Page Banner

United States Department of Agriculture

Agricultural Research Service

Matthew J Picklo

Supervisory Research Physiologist

Matthew Picklo


Research Physiologist/Research Leader


Dr. Picklo is a native of Hockessin, Delaware and earned his bachelors degree in Biological Sciences from the University of Delaware in 1990. He obtained his Ph.D. in Pharmacology from Vanderbilt University in 1995. Dr. Picklo was a research fellow at University College London from 1995-1996. From 1996-2001, he was a research fellow in the Division of Neuropathology at Vanderbilt University where he studied the impacts of catechol oxidation and lipid peroxidation in neurodegenerative disease as the PI of an NIH-funded National Research Service Award.

In 2001, Dr. Picklo began as an assistant professor in the Department of Pharmacology, Physiology, and Therapeutics at the University of North Dakota and was awarded a K22 young investigator grant through the National Institute of Environmental Health Science. In 2004, Dr. Picklo became the graduate director in the Department of Pharmacology, Physiology, and Therapeutics in which he was highly involved in curriculum development. In 2007, Dr. Picklo was promoted and tenured. In 2008, he was awarded the Hermann Esterbauer Award for his extensive work into the biochemistry of lipid peroxidation.

In 2009, Dr. Picklo moved to the position of Research Leader at the GFHNRC that requires his own scientific research and administration of a research Unit. He has been the PI and co-PI of numerous grants during his academic and government career and has authored over 80 publications. He is an active member of the American Society for Nutrition and the American Oil Chemists’ Society.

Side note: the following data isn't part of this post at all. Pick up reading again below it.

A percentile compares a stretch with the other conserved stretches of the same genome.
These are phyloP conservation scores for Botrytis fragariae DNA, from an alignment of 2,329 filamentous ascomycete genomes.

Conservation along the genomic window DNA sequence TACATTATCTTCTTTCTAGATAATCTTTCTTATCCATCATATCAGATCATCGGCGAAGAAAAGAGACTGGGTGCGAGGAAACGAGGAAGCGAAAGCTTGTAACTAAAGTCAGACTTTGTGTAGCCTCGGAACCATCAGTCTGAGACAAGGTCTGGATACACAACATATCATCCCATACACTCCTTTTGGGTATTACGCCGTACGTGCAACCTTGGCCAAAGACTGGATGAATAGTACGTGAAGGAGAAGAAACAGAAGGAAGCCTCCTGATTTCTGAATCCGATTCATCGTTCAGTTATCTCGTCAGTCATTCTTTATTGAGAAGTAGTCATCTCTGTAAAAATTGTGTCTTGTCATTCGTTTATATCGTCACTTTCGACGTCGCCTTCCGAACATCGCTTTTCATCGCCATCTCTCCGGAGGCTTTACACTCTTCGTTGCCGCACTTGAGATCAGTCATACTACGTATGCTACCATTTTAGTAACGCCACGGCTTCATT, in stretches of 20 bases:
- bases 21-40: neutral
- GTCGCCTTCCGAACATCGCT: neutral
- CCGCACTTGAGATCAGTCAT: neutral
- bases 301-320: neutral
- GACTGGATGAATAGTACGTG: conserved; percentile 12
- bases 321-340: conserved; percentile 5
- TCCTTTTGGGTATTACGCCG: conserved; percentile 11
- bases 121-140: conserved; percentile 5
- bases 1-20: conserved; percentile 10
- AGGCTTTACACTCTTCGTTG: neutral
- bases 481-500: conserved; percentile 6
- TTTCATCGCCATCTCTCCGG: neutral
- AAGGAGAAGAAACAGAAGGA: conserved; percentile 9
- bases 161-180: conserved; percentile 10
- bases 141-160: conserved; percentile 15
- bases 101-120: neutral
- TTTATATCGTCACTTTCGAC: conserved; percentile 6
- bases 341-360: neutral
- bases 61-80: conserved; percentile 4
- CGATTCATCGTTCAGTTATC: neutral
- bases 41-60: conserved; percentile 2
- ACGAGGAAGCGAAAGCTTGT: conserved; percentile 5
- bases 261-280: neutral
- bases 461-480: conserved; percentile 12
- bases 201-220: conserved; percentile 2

Research Interests

The ultimate aim of Dr. Picklo's research is define ways to prevent disease and improve health. His research ranges from the molecular to the clinical level. Early in his career, Dr. Picklo performed fundamental research into the mechanisms the cells have to prevent the effects of lipid peroxidation and oxidative stress. After moving to the USDA, he applied this research background to two areas of initial study (1) the effects of vitamin E and vitamin C on glucose homeostasis in obesity and (2) the effects of n-3 polyunsaturated fatty acids on health.

Current research areas include:

  • Identifying physiologic impacts of dietary fatty acid composition upon obesity and its comorbidities including insulin resistance and hepatic steatosis.
  • Identifying how agricultural practices modify fatty acids in foods and their resulting health impact
  • Development of rapid methods of lipid analyses for clinical studies.


Research Accomplishments

  • Led the development of a rapid method for quantitating phospholipid species in human plasma.

  • In team research, determined that eating farm-raised salmon twice weekly improved plasma n-3 fatty acids and plasma lipoproteins in humans.

  • Determined that vitamin E and vitamin C do not improve insulin sensitivity in obesity or effect exercise-induced insulin sensitivity.

  • Identified selective peroxidation of n-3 fatty acids in the brain during alcohol withdrawal.

  • Elucidated the roles of mitochondrial energy status, Mg2+ and aldehyde dehydrogenase isoforms in lipid-aldehyde metabolism.

  • Discovered cell-specific expression of aldehyde dehydrogenases and aldo-keto reductases in human brain


Last Modified: 10/26/2016
Footer Content Back to Top of Page